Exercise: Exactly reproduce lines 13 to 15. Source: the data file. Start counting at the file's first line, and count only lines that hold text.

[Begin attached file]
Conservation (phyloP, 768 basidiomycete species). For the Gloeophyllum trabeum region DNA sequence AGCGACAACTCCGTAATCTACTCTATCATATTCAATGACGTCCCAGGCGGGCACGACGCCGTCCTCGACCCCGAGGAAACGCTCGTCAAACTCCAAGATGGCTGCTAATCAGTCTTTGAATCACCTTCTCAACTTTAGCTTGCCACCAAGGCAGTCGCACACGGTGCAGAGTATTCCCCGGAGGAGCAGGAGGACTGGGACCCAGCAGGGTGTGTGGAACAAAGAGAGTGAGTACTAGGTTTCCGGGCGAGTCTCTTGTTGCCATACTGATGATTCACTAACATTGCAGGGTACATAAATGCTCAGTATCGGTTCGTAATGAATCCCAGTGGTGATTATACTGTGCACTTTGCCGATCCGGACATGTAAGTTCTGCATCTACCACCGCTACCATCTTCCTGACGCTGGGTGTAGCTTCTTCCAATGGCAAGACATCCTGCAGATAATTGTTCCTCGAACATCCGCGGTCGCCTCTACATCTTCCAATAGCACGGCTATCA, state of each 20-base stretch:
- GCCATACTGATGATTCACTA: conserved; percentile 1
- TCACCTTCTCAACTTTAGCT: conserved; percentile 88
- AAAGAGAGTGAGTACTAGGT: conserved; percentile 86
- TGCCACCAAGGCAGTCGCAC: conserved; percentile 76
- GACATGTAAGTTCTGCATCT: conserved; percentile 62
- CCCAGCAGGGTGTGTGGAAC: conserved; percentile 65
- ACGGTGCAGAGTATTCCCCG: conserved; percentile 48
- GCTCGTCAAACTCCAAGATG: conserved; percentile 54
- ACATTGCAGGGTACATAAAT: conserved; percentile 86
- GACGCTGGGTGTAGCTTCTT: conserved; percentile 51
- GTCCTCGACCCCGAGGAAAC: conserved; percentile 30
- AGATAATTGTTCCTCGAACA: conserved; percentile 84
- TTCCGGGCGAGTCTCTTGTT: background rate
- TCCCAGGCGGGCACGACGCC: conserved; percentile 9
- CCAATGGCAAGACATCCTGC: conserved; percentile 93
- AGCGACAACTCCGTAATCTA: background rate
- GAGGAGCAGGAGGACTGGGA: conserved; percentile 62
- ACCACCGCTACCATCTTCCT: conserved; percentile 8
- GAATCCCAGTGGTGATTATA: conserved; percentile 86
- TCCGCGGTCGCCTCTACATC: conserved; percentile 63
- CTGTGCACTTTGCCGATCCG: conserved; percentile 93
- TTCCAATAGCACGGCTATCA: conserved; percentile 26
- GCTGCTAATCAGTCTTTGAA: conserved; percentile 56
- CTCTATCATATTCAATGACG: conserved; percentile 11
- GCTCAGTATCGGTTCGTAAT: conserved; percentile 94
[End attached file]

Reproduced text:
- AGATAATTGTTCCTCGAACA: conserved; percentile 84
- TTCCGGGCGAGTCTCTTGTT: background rate
- TCCCAGGCGGGCACGACGCC: conserved; percentile 9